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20 September, 2022
Uber’s Recent Breach
A Hacker’s Perspective
When it comes to any major security breach, it is important to take a moment to understand the ins and outs of how it was executed to prevent your organization from experiencing a similar incident in the future. It’s easy to have a “that could never happen to me” mindset, but the truth is, if it can happen to Uber, it can happen to anyone.
An experienced security expert at BreachLock has broken Uber’s recent hack down into an easy-to-understand format to aid fellow security leaders and all professionals in understanding how easily this could happen to anyone and exactly how a hack of this scale was executed
On September 15th, Uber suffered a breach. A hacker managed to gain unrestricted access to Uber’s network. Uber released two statements saying that they are “responding to an incident” and that No sensitive user data had been obtained.
The Uber team was notified by the hacker, directly on their internal Slack application as shown by @ColstonSeal.
The hacker managed to obtain a “Golden Ticket“, meaning administrator level access to everything. The popular malware research site (@vxunderground) obtained screenshots from the hacker.
Through the administrator account, the hacker had access to the Slack Administration panel, the Sentinel One dashboard, an AWS account and likely more.
Slack is a new way to communicate with your team. It’s faster, better organized, and more secure than email. – https://slack.com/
Endpoint security software that defends every endpoint against every type of attack, at every stage in the threat lifecycle. – https://sentinelone.com/
Amazon Web Services offers reliable, scalable, and inexpensive cloud computing services. Free to join, pay only for what you use. – https://aws.amazon.com/
Reconstructing the Hack
Despite the high impact, the attack that took place was not complex. We often test for these types of attacks in Red Team engagements. To keep things simple we’ve broken down the attack in an attack chart all the major phases of which are broken down below.
1. Obtaining User Credentials
The hacker managed to obtain a phone number of an employee and used that to send phishing links. Through that, he managed to obtain user credentials. This is where the first defensive layer came into play, two-factor-authentication (2FA).
2. Connecting to the VPN
Without the 2FA code the hacker could not log in to Uber’s VPN service. The phishing attack was not (or did not have to be) refined enough to bypass 2FA protection. 2FA verification comes in two forms:
- Push-based: You’ll get a notification send to your phone that you have to approve.
- Poll-based: You’ll have to supply a token to the platform you are authorizing to.According to the hacker himself, Uber used push based 2FA allowing too harass the victim with 2FA notifications until he approved. This is known as 2FA fatigue and hackers will often perform this late at night to increase chances of success.
Since the VPN was configured to allow (simultaneous) connections from anywhere in the world the hacker added his own device so he could now freely connect to the VPN.
3. Scanning the Internal Network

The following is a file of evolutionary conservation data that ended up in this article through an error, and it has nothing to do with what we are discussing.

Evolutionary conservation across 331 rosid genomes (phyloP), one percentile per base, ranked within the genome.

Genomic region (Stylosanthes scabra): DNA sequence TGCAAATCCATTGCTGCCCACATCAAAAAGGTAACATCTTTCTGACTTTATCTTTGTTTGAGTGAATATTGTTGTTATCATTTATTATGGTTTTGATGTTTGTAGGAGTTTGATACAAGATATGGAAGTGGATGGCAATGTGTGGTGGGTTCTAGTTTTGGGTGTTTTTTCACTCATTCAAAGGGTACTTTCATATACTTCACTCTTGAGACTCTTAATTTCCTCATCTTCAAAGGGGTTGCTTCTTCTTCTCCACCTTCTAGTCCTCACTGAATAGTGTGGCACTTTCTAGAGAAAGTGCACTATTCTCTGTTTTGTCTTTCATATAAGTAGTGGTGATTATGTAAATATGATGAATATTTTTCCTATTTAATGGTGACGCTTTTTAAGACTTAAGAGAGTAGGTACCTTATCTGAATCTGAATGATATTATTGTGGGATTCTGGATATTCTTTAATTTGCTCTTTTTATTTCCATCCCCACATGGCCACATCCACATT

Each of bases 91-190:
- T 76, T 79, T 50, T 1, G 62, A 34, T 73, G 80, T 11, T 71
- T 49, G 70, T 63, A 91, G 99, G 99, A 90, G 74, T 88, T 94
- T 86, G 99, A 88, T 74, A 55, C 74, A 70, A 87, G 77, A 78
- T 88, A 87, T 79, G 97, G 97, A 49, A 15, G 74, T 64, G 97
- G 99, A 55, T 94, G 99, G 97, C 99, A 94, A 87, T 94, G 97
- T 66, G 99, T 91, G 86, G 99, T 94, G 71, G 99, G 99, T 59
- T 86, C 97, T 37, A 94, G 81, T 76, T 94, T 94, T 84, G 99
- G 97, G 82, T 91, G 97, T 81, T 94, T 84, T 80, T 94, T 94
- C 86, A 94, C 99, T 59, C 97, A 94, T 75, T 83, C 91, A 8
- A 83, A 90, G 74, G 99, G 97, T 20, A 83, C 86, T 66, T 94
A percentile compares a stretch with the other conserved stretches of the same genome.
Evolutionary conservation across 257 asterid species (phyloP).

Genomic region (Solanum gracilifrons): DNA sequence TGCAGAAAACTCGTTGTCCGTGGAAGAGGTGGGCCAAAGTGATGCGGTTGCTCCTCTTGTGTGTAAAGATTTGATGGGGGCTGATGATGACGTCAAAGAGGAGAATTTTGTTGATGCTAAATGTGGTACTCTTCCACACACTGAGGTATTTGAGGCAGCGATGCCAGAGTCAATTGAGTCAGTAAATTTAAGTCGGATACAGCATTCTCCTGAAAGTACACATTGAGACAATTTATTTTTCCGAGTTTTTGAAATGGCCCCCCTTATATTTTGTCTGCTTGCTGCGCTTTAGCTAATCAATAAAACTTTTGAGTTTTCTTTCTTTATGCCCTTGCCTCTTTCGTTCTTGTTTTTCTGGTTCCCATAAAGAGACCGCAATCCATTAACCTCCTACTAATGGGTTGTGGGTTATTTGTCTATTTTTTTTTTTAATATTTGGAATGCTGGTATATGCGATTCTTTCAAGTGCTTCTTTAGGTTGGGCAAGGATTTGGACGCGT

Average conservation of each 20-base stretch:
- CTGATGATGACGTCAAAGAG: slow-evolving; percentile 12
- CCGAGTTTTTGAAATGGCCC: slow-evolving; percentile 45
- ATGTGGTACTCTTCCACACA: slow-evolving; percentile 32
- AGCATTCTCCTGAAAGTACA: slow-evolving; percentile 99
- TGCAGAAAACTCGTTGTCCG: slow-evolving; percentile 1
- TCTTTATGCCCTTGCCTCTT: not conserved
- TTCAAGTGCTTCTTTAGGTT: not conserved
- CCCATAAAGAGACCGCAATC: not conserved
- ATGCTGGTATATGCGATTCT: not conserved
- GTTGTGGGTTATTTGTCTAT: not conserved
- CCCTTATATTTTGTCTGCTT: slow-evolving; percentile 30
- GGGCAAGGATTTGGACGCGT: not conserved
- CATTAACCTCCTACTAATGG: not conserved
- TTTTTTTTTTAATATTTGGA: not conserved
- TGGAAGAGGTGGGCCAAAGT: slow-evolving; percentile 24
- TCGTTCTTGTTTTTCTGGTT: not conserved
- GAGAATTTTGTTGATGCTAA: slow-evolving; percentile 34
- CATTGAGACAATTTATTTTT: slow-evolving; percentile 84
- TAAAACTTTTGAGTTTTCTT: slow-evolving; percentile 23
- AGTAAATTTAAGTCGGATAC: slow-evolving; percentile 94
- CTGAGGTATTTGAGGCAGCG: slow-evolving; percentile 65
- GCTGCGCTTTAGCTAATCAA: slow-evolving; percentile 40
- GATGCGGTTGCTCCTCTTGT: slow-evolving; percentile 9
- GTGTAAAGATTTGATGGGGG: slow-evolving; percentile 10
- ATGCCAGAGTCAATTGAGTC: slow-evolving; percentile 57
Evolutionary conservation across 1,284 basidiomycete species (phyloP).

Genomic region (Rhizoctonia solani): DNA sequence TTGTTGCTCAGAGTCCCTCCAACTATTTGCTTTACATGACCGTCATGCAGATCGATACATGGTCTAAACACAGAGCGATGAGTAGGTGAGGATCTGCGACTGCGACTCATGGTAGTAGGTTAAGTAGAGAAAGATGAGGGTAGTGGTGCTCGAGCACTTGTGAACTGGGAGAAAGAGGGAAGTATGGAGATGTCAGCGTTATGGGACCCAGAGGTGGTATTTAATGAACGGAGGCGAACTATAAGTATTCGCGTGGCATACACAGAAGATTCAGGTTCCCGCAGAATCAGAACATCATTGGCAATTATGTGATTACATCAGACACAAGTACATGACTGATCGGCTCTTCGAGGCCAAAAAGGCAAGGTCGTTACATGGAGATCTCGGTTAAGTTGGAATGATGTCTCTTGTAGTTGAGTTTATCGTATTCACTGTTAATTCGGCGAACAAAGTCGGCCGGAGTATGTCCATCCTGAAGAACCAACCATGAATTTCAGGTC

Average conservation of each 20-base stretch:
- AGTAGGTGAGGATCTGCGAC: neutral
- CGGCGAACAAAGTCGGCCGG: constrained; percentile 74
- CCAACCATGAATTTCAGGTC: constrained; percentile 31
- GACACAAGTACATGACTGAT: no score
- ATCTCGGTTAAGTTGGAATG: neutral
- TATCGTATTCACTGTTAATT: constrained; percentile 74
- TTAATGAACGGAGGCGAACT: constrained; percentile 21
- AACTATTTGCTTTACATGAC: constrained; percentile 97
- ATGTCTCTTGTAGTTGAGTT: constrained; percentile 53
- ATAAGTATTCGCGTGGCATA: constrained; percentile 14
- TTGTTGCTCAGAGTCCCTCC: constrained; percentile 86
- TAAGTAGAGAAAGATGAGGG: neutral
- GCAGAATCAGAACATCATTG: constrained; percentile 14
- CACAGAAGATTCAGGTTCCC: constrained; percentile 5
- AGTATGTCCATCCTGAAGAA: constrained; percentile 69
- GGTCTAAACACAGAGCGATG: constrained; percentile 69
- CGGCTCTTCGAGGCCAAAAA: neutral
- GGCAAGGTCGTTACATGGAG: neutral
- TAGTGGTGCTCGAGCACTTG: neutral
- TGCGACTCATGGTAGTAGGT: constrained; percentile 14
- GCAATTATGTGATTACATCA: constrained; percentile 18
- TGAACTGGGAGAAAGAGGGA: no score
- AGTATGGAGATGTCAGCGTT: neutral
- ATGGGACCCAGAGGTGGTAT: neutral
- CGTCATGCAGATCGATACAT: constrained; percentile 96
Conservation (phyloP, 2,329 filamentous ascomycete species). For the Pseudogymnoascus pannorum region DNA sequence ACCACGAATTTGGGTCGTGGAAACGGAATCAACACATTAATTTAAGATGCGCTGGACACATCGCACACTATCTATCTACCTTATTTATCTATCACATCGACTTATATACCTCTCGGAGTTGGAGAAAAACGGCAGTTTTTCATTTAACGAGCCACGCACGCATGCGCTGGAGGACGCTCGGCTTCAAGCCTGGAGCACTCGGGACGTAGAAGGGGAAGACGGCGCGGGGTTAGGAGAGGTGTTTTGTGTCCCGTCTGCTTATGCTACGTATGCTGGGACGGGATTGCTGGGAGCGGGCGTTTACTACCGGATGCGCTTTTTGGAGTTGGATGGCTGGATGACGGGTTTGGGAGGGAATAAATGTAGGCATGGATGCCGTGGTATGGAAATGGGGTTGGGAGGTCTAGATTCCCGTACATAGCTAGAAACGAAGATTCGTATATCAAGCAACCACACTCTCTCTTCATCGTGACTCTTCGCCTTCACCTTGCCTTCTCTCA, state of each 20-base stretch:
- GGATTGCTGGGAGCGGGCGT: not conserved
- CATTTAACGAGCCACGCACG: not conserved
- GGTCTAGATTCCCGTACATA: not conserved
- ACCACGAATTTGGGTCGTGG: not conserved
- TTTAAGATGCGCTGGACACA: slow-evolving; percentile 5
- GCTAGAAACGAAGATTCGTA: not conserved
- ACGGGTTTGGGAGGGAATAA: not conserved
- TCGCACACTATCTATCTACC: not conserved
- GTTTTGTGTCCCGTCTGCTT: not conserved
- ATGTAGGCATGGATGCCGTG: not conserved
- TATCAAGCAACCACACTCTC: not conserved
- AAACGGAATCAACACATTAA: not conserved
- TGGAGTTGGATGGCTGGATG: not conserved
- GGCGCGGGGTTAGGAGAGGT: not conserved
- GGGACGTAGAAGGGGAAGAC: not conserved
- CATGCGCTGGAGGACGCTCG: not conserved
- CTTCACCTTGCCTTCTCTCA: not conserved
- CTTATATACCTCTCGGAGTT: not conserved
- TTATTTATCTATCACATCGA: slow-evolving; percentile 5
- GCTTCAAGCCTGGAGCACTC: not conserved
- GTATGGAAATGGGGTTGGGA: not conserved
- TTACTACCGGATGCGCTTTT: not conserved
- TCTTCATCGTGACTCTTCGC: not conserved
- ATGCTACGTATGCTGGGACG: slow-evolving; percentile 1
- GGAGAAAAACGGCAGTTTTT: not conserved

While connected to the VPN the hacker had access to the internal network and started scanning the internal network for network shares. One of the shares hosted PowerShell scripts that contained credentials for an administrator account.
The hacker himself again, openly talked about this.
How Could This Have Been Prevented?
It’s wise to operate under the assumption that at a point in time your organization will be hacked. Other than striking pre-emptively by performing regular penetration Testing we should learn from the Uber breach. For this we’ll look at the attack chart again and identify the weak points.
1. When possible, use POLL-based 2FA
In this case, two-factor-authentication (2FA) was in place on the VPN, however, the push-based system makes people susceptible to 2FA fatigue. By adopting a poll-based 2FA, the device holder will not get notifications that can be approved at the click of a button.
If a PUSH-based 2FA is in place this can in some cases, come with a GEO map indicating the origin of the login attempt. This extra information will help the user determine if a login request is valid.
2. Disabling Simultaneous User Logins
In the ideal world, only known IP addresses would get access to the VPN, but in the real world this is likely not a realistic scenario. However, you should identify if a user ever needs to be logged in more than once simultaneously. If this is not needed, we recommend you disable this.
3. Only Open Up Network Shares
if Needed Network shares as in this case can contain sensitive information. In this case the administrator credentials were the crown jewels, but any manner of sensitive information might be exposed on your network. We recommend that you frequently look at which shares are available to which user groups on your network.
4. Avoid Hard Coded Credentials
As a general rule, always avoid directly coding credentials into programming code. For this, environment variables or application tokens are often used. Application tokens only hold a limited set of privileges, required for the task at hand.
Incidents like these are 100% avoidable, but the best we can do as cybersecurity professionals is learn from them and help educate your colleagues and peers of the signs of being targeted or victimized by a threat actor before it’s too late. It is not always safe to assume that all members of an organization, especially those with privileged access, would recognize suspicious behavior if something similar were to happen to them.
If you’d like to connect with a security expert today for advice on preventing a cyberattack in your organization, contact us here.